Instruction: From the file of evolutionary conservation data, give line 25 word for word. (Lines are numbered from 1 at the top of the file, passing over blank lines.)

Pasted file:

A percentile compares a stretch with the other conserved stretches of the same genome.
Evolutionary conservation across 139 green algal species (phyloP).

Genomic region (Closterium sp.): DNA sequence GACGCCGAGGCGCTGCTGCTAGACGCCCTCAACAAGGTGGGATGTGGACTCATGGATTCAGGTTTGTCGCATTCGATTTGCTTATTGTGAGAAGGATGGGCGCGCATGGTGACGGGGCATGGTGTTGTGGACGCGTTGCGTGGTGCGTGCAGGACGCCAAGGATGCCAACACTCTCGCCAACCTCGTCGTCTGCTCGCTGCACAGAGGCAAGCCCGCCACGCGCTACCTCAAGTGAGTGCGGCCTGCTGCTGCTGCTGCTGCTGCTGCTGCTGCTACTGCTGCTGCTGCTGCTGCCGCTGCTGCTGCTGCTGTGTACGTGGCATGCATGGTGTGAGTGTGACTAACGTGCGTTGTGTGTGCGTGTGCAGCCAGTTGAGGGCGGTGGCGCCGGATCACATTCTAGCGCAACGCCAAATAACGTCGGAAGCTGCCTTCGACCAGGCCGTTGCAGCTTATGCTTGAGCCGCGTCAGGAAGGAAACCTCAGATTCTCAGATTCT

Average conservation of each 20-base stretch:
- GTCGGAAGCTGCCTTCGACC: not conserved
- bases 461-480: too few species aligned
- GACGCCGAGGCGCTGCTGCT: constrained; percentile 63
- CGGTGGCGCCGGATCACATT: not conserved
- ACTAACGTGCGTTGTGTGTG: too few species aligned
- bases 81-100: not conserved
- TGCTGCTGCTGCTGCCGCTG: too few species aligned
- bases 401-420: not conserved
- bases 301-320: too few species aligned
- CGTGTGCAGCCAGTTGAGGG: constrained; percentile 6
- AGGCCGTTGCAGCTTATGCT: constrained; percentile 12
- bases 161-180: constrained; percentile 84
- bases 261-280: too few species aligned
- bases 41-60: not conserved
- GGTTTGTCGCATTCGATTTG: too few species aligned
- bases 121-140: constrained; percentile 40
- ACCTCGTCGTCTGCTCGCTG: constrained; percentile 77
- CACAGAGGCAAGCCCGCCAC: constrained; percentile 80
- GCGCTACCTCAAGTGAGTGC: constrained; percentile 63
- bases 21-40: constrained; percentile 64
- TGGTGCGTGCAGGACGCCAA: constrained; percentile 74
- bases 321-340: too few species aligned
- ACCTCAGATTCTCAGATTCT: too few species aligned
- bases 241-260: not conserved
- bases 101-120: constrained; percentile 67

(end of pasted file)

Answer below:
- TGGTGCGTGCAGGACGCCAA: constrained; percentile 74